Hear ransomware victims describe the response and recovery lessons learned at the virtual event for IT professionals
Free Webinar by K12SIX Scheduled for August 16th
The non-profit K12 Security Information Exchange school cybersecurity organization is hosting a free professional development webinar for IT professionals in the education sector on August 16th that will provide an in-depth case study of the Northshore School District’s response and recovery work after a debilitating ransomware attack on the Washington District in 2019 contains.
The webinar, “The Long Tail of K-12 Cyber Incident Response and Recovery,” will include a discussion of best practices for recovery, “with a particular focus on the long-term work to incorporate lessons learned” from the Northshore School District’s network operations manager Jon Wiederspan and Network Security Engineer Alexander Delgadillo, and presenter Doug Levin, National Director at K12SIX.
The State of K-12 Cybersecurity Year in Review Report, published by K12SIX in March, revealed that ransomware has become the most common type of publicly reported cyber incidents in US schools as increasingly aggressive tactics by threat actors raise the stakes. Last year, the report said, the 62 ransomware incidents reported by K-12 schools in the United States made them the top-reported cyber for the first time since the K12SIX Cyber Incident Map began collecting data -Incident type.
“While the actions a school district takes in the hours and days after a cyber incident is discovered are critical, cyber incident recovery is not complete until steps are taken to prevent similar incidents from happening in the future repeat,” said K12SIX. “This work often requires close coordination with district leadership, across departments and departments, often with those who aren’t IT professionals.”
According to the IST Ransomware Task Force, recovery from ransomware attacks takes an average of 287 days, even if the affected organization believed they had secure backups before the attack. That was the belief in the Northshore School District, and it turned out to be misplaced confidence, according to an interview with one of the district’s systems administrators, published last year, about the events in the early hours after the attack.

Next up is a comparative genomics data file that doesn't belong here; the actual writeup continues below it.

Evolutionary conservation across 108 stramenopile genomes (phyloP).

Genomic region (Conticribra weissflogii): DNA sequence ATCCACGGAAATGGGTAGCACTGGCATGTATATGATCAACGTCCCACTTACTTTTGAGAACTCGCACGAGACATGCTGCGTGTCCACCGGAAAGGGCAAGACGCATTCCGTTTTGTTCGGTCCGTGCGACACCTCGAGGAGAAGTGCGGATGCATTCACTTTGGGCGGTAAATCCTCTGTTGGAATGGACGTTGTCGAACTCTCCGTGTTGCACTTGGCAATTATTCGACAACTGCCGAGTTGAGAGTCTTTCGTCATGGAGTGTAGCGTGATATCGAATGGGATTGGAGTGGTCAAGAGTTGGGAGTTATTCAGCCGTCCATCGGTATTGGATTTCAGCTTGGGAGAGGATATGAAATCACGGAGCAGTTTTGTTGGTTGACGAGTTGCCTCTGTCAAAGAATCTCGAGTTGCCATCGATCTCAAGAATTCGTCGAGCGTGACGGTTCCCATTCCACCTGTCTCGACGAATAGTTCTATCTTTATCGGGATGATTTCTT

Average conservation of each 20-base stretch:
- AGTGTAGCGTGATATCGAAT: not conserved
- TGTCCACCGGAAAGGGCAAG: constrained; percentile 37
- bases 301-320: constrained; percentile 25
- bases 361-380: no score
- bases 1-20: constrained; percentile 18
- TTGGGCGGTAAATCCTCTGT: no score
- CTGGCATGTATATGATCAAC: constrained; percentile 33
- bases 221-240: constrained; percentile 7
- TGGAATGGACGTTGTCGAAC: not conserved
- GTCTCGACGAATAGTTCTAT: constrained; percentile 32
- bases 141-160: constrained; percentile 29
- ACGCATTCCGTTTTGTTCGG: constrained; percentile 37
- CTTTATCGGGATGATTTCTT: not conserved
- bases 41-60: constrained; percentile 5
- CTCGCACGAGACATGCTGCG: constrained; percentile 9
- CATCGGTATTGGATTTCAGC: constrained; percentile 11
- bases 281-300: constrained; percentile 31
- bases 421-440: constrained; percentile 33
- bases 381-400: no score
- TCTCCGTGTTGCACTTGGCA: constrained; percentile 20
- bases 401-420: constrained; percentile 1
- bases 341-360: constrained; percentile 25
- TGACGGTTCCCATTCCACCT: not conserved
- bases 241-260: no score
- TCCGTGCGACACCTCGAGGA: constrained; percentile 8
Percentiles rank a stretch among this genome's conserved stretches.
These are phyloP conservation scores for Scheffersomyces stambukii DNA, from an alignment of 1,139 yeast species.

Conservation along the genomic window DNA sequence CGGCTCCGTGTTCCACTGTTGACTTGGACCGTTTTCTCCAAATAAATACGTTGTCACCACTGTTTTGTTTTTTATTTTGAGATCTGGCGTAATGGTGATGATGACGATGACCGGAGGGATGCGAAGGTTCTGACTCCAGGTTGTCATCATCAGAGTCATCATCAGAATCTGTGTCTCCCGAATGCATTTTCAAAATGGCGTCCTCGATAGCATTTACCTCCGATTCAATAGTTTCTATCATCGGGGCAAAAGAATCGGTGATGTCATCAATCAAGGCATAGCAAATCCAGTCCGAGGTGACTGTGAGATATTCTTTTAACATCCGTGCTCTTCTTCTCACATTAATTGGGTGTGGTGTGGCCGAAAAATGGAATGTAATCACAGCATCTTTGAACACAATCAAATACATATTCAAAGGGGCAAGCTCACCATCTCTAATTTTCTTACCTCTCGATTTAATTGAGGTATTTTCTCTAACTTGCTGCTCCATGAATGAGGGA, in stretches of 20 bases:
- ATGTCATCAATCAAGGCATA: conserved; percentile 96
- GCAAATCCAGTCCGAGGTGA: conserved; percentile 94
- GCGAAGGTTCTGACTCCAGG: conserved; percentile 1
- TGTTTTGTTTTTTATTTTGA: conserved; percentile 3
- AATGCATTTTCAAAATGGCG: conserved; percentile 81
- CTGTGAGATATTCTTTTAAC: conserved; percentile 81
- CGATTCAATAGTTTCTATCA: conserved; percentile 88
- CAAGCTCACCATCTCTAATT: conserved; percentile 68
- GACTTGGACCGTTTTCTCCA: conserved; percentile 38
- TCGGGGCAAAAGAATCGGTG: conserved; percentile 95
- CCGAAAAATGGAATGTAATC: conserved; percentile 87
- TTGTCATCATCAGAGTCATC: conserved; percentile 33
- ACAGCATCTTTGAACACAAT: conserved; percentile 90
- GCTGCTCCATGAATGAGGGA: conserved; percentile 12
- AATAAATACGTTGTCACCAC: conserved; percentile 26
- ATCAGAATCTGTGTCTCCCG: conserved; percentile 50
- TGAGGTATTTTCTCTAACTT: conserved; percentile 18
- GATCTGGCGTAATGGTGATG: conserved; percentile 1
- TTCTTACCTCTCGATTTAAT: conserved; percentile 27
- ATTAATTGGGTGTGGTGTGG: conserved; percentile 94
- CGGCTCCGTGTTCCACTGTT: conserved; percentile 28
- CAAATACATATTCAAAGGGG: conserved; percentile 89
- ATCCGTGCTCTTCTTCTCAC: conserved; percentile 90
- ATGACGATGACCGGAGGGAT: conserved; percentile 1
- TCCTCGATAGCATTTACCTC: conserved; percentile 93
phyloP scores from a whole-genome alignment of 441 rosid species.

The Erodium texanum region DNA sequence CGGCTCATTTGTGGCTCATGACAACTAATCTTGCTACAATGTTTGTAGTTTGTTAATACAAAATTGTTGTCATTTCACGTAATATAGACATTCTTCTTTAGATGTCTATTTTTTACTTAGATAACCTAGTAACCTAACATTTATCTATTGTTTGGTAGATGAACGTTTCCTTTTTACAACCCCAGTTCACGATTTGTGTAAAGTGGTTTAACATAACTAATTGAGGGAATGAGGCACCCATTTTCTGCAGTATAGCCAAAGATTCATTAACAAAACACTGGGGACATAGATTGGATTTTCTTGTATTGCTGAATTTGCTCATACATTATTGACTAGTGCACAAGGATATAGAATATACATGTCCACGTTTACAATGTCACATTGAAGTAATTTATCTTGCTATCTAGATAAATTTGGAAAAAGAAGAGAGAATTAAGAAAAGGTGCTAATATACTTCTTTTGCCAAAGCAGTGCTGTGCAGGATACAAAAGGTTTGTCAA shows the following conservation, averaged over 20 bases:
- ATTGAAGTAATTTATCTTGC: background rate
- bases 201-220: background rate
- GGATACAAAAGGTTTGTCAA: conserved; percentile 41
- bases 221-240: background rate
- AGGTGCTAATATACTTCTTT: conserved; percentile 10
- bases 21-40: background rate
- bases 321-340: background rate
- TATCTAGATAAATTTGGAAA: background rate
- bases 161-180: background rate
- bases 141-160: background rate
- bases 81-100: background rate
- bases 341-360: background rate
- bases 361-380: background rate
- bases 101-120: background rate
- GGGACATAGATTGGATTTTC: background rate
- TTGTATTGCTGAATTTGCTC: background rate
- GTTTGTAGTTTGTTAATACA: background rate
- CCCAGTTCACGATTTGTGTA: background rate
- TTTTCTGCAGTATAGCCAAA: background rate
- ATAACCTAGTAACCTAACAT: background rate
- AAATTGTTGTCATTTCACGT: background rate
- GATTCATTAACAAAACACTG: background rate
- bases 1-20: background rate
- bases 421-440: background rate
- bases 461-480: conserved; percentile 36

“The cybercriminals used the Ryuk ransomware against the school district, which relied on a data center with 300 Windows and Linux black box servers. The district also managed 4,000 employees’ devices, including Windows, Mac, and Chromebook workstations, along with many iPad tablets,” David Ruiz wrote in his MalwareBytes interview with Northshore’s Ski Kacaroski.
“Shortly after logging into his employer’s VPN and poking around, Kacaroski learned the server had been attacked by ransomware. He saw an unencrypted file — a ransomware note from the attackers — and tons of .ryuk file extensions just about everywhere else.”
Finally, an FBI investigation revealed that the first breach of the district’s networks had started months earlier, and between that time and the ransomware attack, three different groups of hackers had access to the district’s network, with each group increasing their attack tactics and more Gained control of the district’s servers, the report said.
Valuable lessons were learned along the way about what to do — and what absolutely not to do — and those insights will be the topic of the K12SIX webinar, Levin said.
The webinar is designed to complement the new K12 SIX Essential Cyber Incident Response Runbook, a free template that guides public schools through creating a cyber incident response plan.
The event, which begins Tuesday, August 16 at 2:00 p.m. ET, will include a question and answer session with Northshore network managers.
Find out more on the K12SIX events page or register for the webinar here.
Kristal Kuykendall is the Editor of the 1105 Media Education Group. She can be reached at [email protected].